Helminthology

Author: J BOOMKER
Diagram credit: J BOOMKER

Classification and life cycles

Helminthologists use the Linnaean binomial or trinomial system, which is periodically updated to include new species or revisions of existing ones. The classification presented below is by no means complete, but should be sufficient for the purposes of the veterinarian. The 3 main phyla of worms dealt with in this textbook are the nemathelminthes (nematodes), cestodes and trematodes.

Nematodes (roundworms)

Classification

Life cycles of the Nematodes

Nematodes have 2 basic types of life cycles: the direct (monoxenous) and indirect (heteroxenous) types. The direct life cycle is, as the name implies, direct and is simple and uncomplicated; an intermediate host is not present (Figure 1). The indirect life cycle, however, is more complicated and there may be one or more intermediate hosts (Figure 2). These may be molluscs, arthropods, mammals and even humans. The general life cycles are discussed here, while specific life cycles are discussed in more detail when dealing with the worms themselves.

General principles

Life cycles show some variation within the different groups, but there are distinct similarities, i.e. four larval and one adult stage (Figure 3). Each stage is separated from the next by a moult, during which time the cuticle is shed. When laid, the eggs of both these groups of nematodes contain 4 to 8 blastomeres and are said to be segmented. Further development takes place and eventually the larva is fully formed and ready to hatch. The conditions necessary for survival and hatching of the eggs include sufficient moisture, the presence of oxygen, and a temperature of about 26°C. Under these conditions, the eggs will hatch in about 24 hours. Development is slowed down at temperatures below 10°C and is accelerated as the temperature rises. Above 40‒45°C the eggs will die. The eggs, L1, L2 and L3, are collectively referred to as the free-living stages, since they occur outside the host.

Figure 1 Schematic representation of a direct life cycle.

Figure 2 Schematic representation of an indirect life cycle.

Once the larva is fully developed, the eggs hatch. Moisture is essential for the survival of the 1st stage larva and temperature requirements are the same as for the eggs. The larva feeds on bacteria in the substrate and grows, and then enters the first moult (M1) to form the second larval instar or stage. Like the L1, the L2 will also feed on bacteria in the substrate, it grows and eventually undergoes the second moult (M2) to form the third larval stage, also known as the infective stage. The L3 usually retains the skin or cuticle of the M2 and is called a sheathed larva. The L3 cannot feed because of this sheath, and is therefore dependent on food accumulated during the first 2 stages. The sheath protects the larvae against desiccation. Under cool, moist conditions the larvae remain active for long periods – some surviving for months before they die. A rise in the temperature activates the larvae, with resultant depletion of their food reserves. They migrate from the faeces when a thin film of moisture is present and move horizontally to the nearest herbage – and then migrate vertically. Migratory patterns are random and influenced by moisture and temperature. The larvae are attracted to diffuse light and become more active as temperatures rise. They retreat into their sheaths to conserve moisture and cease moving under dry, sunny conditions. The L3 must now enter the definitive host to develop further – failing which they will die.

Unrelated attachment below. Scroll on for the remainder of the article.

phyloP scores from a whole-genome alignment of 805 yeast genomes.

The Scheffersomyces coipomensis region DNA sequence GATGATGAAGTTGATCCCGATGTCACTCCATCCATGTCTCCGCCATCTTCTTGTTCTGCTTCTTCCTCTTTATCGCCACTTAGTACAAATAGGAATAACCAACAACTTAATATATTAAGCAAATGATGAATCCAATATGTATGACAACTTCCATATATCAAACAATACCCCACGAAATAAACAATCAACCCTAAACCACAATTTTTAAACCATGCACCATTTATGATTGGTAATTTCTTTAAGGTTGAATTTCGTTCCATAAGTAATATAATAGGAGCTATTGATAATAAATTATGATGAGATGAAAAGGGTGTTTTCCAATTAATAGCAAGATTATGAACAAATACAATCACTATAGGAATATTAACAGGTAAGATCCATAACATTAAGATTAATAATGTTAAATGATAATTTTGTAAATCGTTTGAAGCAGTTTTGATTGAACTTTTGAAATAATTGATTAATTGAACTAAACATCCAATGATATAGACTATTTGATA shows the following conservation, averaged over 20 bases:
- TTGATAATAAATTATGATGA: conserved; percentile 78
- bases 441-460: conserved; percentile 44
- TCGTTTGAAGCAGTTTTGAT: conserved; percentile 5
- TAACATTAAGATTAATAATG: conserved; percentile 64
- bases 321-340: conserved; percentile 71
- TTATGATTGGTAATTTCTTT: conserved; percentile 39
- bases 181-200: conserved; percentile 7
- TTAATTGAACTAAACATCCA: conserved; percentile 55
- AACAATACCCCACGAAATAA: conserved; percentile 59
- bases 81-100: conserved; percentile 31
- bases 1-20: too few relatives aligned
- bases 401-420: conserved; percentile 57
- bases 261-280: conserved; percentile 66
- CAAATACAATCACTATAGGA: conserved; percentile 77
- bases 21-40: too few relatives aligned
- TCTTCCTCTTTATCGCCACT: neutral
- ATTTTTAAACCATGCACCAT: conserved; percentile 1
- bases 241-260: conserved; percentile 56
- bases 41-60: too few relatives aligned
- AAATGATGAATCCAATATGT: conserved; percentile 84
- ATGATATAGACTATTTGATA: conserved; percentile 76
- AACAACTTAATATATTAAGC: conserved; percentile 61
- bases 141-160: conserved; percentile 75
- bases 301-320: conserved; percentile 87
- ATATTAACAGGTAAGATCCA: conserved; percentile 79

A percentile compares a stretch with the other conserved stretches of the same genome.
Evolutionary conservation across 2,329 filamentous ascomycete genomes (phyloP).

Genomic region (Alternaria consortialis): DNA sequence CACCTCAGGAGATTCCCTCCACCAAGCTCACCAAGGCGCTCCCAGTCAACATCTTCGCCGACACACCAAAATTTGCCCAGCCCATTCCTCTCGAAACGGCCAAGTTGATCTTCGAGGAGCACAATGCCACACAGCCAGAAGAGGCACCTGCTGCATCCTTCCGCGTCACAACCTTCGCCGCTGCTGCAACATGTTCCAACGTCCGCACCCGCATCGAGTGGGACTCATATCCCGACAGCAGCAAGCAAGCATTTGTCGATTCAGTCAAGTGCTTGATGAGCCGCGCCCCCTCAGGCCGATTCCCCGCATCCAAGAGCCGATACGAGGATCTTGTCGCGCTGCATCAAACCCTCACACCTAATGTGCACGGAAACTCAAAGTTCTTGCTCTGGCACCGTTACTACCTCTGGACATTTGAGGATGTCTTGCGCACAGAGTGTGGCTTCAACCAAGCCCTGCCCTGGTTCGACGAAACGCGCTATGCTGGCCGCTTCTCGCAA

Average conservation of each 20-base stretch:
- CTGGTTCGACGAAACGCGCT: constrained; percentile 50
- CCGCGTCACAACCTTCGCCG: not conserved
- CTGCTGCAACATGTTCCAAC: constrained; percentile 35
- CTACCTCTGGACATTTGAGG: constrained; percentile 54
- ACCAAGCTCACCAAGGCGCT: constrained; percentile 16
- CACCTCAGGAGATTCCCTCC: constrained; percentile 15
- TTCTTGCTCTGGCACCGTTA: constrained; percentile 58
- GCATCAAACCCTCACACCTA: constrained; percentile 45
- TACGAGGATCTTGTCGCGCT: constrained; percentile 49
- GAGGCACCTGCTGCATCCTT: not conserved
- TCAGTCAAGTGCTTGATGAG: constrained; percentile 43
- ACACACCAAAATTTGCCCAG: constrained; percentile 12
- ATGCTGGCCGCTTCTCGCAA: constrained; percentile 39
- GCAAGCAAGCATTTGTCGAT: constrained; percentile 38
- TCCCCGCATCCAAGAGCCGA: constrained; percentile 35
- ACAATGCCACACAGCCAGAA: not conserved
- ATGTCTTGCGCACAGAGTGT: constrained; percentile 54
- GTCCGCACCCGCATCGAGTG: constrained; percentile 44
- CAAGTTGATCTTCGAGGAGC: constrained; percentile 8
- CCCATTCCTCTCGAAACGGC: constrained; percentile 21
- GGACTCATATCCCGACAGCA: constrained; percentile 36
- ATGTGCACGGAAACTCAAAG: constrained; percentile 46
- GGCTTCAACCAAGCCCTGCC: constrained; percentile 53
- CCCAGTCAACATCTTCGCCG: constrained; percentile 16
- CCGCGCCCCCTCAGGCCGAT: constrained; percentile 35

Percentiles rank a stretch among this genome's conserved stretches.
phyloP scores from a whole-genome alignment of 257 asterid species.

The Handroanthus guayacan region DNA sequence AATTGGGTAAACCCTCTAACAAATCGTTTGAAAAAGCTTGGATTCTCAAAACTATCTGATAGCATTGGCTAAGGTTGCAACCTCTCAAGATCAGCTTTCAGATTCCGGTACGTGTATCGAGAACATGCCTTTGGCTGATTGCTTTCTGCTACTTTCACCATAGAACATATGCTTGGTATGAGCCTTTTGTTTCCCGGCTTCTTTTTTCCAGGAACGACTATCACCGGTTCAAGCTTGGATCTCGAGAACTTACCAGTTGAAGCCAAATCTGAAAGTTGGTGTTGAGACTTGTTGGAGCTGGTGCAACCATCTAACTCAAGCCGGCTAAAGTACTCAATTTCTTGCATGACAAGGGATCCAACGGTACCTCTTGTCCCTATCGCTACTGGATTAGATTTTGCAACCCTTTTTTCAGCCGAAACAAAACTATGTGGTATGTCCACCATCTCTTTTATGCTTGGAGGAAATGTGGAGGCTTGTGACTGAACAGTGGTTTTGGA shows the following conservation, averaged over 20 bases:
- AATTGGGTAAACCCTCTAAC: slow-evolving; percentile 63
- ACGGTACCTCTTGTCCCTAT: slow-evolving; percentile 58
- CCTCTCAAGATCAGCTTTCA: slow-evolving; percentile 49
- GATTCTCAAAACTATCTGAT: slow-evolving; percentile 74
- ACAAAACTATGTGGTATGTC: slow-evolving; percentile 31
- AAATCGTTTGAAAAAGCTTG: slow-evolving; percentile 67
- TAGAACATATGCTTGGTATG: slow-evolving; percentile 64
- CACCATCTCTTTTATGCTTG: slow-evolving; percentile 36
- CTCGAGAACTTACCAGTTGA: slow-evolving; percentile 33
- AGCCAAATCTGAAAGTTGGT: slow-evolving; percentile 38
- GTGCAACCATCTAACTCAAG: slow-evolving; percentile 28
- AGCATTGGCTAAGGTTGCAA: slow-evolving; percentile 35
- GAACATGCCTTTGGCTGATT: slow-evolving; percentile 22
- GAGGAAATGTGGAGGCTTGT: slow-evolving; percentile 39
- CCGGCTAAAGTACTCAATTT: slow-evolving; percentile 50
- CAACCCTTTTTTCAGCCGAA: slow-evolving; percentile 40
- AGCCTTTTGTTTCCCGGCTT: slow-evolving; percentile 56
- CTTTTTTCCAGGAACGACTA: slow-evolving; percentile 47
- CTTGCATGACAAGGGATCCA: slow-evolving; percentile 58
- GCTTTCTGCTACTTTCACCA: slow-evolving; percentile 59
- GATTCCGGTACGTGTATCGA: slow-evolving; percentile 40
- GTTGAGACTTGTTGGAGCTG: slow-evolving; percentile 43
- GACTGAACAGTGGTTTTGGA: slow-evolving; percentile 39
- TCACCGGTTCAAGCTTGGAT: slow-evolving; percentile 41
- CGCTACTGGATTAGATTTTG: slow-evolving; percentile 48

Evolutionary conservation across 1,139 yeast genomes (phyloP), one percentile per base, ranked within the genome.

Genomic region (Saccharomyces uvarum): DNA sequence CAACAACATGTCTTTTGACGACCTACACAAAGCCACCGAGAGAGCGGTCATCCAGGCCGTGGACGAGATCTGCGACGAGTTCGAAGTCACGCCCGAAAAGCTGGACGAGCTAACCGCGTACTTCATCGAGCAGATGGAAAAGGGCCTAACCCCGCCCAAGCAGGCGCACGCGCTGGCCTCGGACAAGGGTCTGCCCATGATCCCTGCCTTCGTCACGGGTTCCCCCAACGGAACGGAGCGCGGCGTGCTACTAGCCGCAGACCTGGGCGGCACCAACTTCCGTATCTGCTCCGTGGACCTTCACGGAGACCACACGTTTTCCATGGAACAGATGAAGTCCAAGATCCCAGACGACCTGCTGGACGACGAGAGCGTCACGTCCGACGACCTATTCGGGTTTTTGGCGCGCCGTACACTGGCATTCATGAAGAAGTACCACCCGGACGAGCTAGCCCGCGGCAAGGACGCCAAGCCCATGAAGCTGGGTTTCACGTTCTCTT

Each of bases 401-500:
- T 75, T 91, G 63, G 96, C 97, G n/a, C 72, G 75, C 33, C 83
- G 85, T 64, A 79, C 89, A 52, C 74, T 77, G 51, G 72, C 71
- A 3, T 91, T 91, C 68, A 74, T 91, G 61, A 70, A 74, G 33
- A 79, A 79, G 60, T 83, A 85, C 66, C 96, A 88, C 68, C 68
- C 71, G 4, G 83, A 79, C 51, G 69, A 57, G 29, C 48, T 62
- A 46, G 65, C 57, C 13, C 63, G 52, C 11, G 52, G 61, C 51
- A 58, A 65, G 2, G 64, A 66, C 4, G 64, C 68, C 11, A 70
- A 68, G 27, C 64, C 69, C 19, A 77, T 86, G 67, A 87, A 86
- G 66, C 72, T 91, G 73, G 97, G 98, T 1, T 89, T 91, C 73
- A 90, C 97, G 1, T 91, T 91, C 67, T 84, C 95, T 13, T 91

After having entered the final or definitive host, the larvae (L3) will cast off the sheath of the second moult, start feeding, and after a variable period they will moult (M3) to the fourth stage (L4). The fourth larval stage grows rapidly and during the later stages, the first indications of sexual differentiation become apparent. After a period of inactivity, the fourth stage larvae will moult (M4) to the fifth stage. The fifth stage worms are young adults. They grow, and will develop to be the mature, reproductively active adult worms (Figure 3).

The larvae of the Nematodirus spp. – the long-necked bankrupt worms of sheep and goats – develop inside the egg and only when they have reached the infective stage (L3), will the eggs hatch, should the environmental conditions be favourable. The infective larvae may enter their respective hosts: (1) per os (that is, they are eaten with the food when the animal feeds, as happens in the majority of the trichostrongylid and strongylid nematodes); (2) percutaneously (by entering through the skin by means of enzymes and physical action, as is seen with the hookworms or Ancylostomatidae); or (3) by both methods (Bunostomum spp.). Details are provided when the worms are discussed individually (below).

Figure 3 Representation of a nematode life cycle.

Subclass Adenophorea

Life cycle of the Trichinelloidea

This superfamily contains two families: the Trichinellidae and the Trichuridae. The Trichinellidae have an intricate life cycle that starts with the ingestion of meat containing L1 infective larvae, which develop into adults within 2 to 3 days. The females are viviparous, producing larvae as soon as 6 days after infection. The larvae penetrate the intestinal wall and are distributed throughout the body via the thoracic duct, the...

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